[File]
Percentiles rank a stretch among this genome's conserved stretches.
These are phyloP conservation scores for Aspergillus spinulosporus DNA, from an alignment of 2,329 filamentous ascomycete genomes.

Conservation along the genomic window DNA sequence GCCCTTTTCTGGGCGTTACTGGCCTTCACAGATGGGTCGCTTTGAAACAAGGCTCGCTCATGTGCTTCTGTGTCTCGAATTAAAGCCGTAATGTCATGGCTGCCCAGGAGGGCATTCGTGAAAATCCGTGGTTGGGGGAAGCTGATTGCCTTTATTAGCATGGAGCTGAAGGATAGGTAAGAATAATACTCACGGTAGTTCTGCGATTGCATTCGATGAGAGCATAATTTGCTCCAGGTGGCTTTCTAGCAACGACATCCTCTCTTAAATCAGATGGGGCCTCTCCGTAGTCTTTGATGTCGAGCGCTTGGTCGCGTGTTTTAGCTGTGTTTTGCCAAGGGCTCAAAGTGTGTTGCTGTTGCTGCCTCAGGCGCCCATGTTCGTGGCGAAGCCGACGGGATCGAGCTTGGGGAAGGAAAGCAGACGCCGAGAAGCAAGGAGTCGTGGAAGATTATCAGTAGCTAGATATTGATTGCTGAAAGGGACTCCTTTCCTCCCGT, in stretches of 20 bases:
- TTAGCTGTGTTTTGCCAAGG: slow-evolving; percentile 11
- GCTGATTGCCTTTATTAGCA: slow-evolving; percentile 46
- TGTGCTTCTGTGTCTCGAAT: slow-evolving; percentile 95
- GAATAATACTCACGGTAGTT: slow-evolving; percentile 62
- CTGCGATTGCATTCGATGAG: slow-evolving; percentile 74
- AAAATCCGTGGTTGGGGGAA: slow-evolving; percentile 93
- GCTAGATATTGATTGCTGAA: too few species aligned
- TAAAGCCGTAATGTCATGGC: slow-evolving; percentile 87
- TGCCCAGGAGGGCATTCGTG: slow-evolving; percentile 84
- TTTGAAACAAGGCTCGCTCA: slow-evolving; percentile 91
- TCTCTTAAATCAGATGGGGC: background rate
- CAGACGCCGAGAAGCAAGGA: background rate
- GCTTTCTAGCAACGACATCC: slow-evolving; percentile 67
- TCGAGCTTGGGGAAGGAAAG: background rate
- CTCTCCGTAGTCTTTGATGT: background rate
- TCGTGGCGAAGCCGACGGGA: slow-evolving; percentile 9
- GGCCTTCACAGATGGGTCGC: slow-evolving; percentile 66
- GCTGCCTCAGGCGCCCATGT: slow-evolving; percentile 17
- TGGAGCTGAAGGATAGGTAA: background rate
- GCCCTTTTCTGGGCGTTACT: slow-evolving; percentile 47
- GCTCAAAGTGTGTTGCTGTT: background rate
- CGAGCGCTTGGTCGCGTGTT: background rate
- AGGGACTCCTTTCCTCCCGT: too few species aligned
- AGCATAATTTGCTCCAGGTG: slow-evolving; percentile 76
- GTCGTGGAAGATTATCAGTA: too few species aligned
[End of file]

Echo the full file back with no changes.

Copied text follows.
Percentiles rank a stretch among this genome's conserved stretches.
These are phyloP conservation scores for Aspergillus spinulosporus DNA, from an alignment of 2,329 filamentous ascomycete genomes.

Conservation along the genomic window DNA sequence GCCCTTTTCTGGGCGTTACTGGCCTTCACAGATGGGTCGCTTTGAAACAAGGCTCGCTCATGTGCTTCTGTGTCTCGAATTAAAGCCGTAATGTCATGGCTGCCCAGGAGGGCATTCGTGAAAATCCGTGGTTGGGGGAAGCTGATTGCCTTTATTAGCATGGAGCTGAAGGATAGGTAAGAATAATACTCACGGTAGTTCTGCGATTGCATTCGATGAGAGCATAATTTGCTCCAGGTGGCTTTCTAGCAACGACATCCTCTCTTAAATCAGATGGGGCCTCTCCGTAGTCTTTGATGTCGAGCGCTTGGTCGCGTGTTTTAGCTGTGTTTTGCCAAGGGCTCAAAGTGTGTTGCTGTTGCTGCCTCAGGCGCCCATGTTCGTGGCGAAGCCGACGGGATCGAGCTTGGGGAAGGAAAGCAGACGCCGAGAAGCAAGGAGTCGTGGAAGATTATCAGTAGCTAGATATTGATTGCTGAAAGGGACTCCTTTCCTCCCGT, in stretches of 20 bases:
- TTAGCTGTGTTTTGCCAAGG: slow-evolving; percentile 11
- GCTGATTGCCTTTATTAGCA: slow-evolving; percentile 46
- TGTGCTTCTGTGTCTCGAAT: slow-evolving; percentile 95
- GAATAATACTCACGGTAGTT: slow-evolving; percentile 62
- CTGCGATTGCATTCGATGAG: slow-evolving; percentile 74
- AAAATCCGTGGTTGGGGGAA: slow-evolving; percentile 93
- GCTAGATATTGATTGCTGAA: too few species aligned
- TAAAGCCGTAATGTCATGGC: slow-evolving; percentile 87
- TGCCCAGGAGGGCATTCGTG: slow-evolving; percentile 84
- TTTGAAACAAGGCTCGCTCA: slow-evolving; percentile 91
- TCTCTTAAATCAGATGGGGC: background rate
- CAGACGCCGAGAAGCAAGGA: background rate
- GCTTTCTAGCAACGACATCC: slow-evolving; percentile 67
- TCGAGCTTGGGGAAGGAAAG: background rate
- CTCTCCGTAGTCTTTGATGT: background rate
- TCGTGGCGAAGCCGACGGGA: slow-evolving; percentile 9
- GGCCTTCACAGATGGGTCGC: slow-evolving; percentile 66
- GCTGCCTCAGGCGCCCATGT: slow-evolving; percentile 17
- TGGAGCTGAAGGATAGGTAA: background rate
- GCCCTTTTCTGGGCGTTACT: slow-evolving; percentile 47
- GCTCAAAGTGTGTTGCTGTT: background rate
- CGAGCGCTTGGTCGCGTGTT: background rate
- AGGGACTCCTTTCCTCCCGT: too few species aligned
- AGCATAATTTGCTCCAGGTG: slow-evolving; percentile 76
- GTCGTGGAAGATTATCAGTA: too few species aligned